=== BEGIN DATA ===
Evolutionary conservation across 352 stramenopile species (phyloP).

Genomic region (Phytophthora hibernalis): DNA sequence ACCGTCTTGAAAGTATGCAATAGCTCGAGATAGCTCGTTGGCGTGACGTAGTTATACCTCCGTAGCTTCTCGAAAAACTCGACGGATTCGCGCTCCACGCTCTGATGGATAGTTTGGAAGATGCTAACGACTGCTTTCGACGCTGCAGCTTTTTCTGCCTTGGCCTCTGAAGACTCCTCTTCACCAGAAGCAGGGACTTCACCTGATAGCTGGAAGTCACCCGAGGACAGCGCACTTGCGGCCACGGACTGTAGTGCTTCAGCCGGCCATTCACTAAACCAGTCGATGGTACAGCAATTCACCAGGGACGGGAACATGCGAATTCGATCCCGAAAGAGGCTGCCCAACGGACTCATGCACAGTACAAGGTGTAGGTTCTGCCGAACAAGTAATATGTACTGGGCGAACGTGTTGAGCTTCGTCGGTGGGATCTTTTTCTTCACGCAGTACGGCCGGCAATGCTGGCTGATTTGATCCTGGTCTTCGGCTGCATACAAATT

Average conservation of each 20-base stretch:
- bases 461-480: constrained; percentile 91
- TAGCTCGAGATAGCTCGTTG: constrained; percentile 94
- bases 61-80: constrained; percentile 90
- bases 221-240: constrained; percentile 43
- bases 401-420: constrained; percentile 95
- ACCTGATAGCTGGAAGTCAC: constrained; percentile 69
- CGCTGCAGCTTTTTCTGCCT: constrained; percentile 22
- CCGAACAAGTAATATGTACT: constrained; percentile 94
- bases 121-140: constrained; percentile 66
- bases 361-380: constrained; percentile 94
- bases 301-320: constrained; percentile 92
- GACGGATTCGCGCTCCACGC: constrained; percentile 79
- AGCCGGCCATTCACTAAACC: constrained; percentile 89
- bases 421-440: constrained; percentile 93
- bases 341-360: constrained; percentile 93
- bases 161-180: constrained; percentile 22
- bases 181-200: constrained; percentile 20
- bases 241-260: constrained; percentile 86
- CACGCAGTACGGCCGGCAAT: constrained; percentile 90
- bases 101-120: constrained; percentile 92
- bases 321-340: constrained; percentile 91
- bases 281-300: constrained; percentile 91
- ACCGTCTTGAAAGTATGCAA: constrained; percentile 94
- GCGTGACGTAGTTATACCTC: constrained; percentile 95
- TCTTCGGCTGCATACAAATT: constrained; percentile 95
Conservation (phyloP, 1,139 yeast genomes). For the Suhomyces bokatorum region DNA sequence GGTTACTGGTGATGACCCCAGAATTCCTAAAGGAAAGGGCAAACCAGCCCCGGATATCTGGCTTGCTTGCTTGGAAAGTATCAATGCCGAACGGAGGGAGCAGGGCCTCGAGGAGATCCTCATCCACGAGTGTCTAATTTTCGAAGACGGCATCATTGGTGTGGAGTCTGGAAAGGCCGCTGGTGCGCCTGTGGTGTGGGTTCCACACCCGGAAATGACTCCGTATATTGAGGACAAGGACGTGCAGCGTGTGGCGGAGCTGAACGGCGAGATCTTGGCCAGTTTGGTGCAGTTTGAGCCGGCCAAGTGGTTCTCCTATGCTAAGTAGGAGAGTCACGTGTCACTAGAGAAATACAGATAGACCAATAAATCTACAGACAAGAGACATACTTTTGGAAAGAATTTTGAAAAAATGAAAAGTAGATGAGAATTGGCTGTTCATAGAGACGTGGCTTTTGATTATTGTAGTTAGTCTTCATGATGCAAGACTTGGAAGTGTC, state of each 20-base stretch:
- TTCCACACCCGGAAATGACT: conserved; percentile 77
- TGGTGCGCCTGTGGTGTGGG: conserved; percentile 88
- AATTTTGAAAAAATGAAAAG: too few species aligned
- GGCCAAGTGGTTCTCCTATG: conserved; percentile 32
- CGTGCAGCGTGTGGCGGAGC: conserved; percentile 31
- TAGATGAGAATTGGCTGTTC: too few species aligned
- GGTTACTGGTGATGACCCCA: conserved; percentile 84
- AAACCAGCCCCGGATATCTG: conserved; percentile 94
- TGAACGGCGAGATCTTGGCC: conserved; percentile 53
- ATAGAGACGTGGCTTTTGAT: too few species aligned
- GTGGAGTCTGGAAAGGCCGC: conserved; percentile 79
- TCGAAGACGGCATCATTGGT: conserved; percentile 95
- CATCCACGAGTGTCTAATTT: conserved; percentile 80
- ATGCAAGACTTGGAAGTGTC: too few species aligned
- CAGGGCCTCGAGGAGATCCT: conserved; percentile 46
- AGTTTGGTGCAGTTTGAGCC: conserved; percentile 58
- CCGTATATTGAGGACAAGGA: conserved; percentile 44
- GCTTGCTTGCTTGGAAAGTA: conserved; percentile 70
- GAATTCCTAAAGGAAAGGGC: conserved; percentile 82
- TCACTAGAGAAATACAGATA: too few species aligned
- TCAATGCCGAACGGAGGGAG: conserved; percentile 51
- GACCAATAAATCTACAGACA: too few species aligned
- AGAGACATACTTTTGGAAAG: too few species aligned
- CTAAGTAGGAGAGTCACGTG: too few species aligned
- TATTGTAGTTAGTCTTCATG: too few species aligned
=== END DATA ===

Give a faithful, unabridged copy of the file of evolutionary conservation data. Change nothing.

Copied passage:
Evolutionary conservation across 352 stramenopile species (phyloP).

Genomic region (Phytophthora hibernalis): DNA sequence ACCGTCTTGAAAGTATGCAATAGCTCGAGATAGCTCGTTGGCGTGACGTAGTTATACCTCCGTAGCTTCTCGAAAAACTCGACGGATTCGCGCTCCACGCTCTGATGGATAGTTTGGAAGATGCTAACGACTGCTTTCGACGCTGCAGCTTTTTCTGCCTTGGCCTCTGAAGACTCCTCTTCACCAGAAGCAGGGACTTCACCTGATAGCTGGAAGTCACCCGAGGACAGCGCACTTGCGGCCACGGACTGTAGTGCTTCAGCCGGCCATTCACTAAACCAGTCGATGGTACAGCAATTCACCAGGGACGGGAACATGCGAATTCGATCCCGAAAGAGGCTGCCCAACGGACTCATGCACAGTACAAGGTGTAGGTTCTGCCGAACAAGTAATATGTACTGGGCGAACGTGTTGAGCTTCGTCGGTGGGATCTTTTTCTTCACGCAGTACGGCCGGCAATGCTGGCTGATTTGATCCTGGTCTTCGGCTGCATACAAATT

Average conservation of each 20-base stretch:
- bases 461-480: constrained; percentile 91
- TAGCTCGAGATAGCTCGTTG: constrained; percentile 94
- bases 61-80: constrained; percentile 90
- bases 221-240: constrained; percentile 43
- bases 401-420: constrained; percentile 95
- ACCTGATAGCTGGAAGTCAC: constrained; percentile 69
- CGCTGCAGCTTTTTCTGCCT: constrained; percentile 22
- CCGAACAAGTAATATGTACT: constrained; percentile 94
- bases 121-140: constrained; percentile 66
- bases 361-380: constrained; percentile 94
- bases 301-320: constrained; percentile 92
- GACGGATTCGCGCTCCACGC: constrained; percentile 79
- AGCCGGCCATTCACTAAACC: constrained; percentile 89
- bases 421-440: constrained; percentile 93
- bases 341-360: constrained; percentile 93
- bases 161-180: constrained; percentile 22
- bases 181-200: constrained; percentile 20
- bases 241-260: constrained; percentile 86
- CACGCAGTACGGCCGGCAAT: constrained; percentile 90
- bases 101-120: constrained; percentile 92
- bases 321-340: constrained; percentile 91
- bases 281-300: constrained; percentile 91
- ACCGTCTTGAAAGTATGCAA: constrained; percentile 94
- GCGTGACGTAGTTATACCTC: constrained; percentile 95
- TCTTCGGCTGCATACAAATT: constrained; percentile 95
Conservation (phyloP, 1,139 yeast genomes). For the Suhomyces bokatorum region DNA sequence GGTTACTGGTGATGACCCCAGAATTCCTAAAGGAAAGGGCAAACCAGCCCCGGATATCTGGCTTGCTTGCTTGGAAAGTATCAATGCCGAACGGAGGGAGCAGGGCCTCGAGGAGATCCTCATCCACGAGTGTCTAATTTTCGAAGACGGCATCATTGGTGTGGAGTCTGGAAAGGCCGCTGGTGCGCCTGTGGTGTGGGTTCCACACCCGGAAATGACTCCGTATATTGAGGACAAGGACGTGCAGCGTGTGGCGGAGCTGAACGGCGAGATCTTGGCCAGTTTGGTGCAGTTTGAGCCGGCCAAGTGGTTCTCCTATGCTAAGTAGGAGAGTCACGTGTCACTAGAGAAATACAGATAGACCAATAAATCTACAGACAAGAGACATACTTTTGGAAAGAATTTTGAAAAAATGAAAAGTAGATGAGAATTGGCTGTTCATAGAGACGTGGCTTTTGATTATTGTAGTTAGTCTTCATGATGCAAGACTTGGAAGTGTC, state of each 20-base stretch:
- TTCCACACCCGGAAATGACT: conserved; percentile 77
- TGGTGCGCCTGTGGTGTGGG: conserved; percentile 88
- AATTTTGAAAAAATGAAAAG: too few species aligned
- GGCCAAGTGGTTCTCCTATG: conserved; percentile 32
- CGTGCAGCGTGTGGCGGAGC: conserved; percentile 31
- TAGATGAGAATTGGCTGTTC: too few species aligned
- GGTTACTGGTGATGACCCCA: conserved; percentile 84
- AAACCAGCCCCGGATATCTG: conserved; percentile 94
- TGAACGGCGAGATCTTGGCC: conserved; percentile 53
- ATAGAGACGTGGCTTTTGAT: too few species aligned
- GTGGAGTCTGGAAAGGCCGC: conserved; percentile 79
- TCGAAGACGGCATCATTGGT: conserved; percentile 95
- CATCCACGAGTGTCTAATTT: conserved; percentile 80
- ATGCAAGACTTGGAAGTGTC: too few species aligned
- CAGGGCCTCGAGGAGATCCT: conserved; percentile 46
- AGTTTGGTGCAGTTTGAGCC: conserved; percentile 58
- CCGTATATTGAGGACAAGGA: conserved; percentile 44
- GCTTGCTTGCTTGGAAAGTA: conserved; percentile 70
- GAATTCCTAAAGGAAAGGGC: conserved; percentile 82
- TCACTAGAGAAATACAGATA: too few species aligned
- TCAATGCCGAACGGAGGGAG: conserved; percentile 51
- GACCAATAAATCTACAGACA: too few species aligned
- AGAGACATACTTTTGGAAAG: too few species aligned
- CTAAGTAGGAGAGTCACGTG: too few species aligned
- TATTGTAGTTAGTCTTCATG: too few species aligned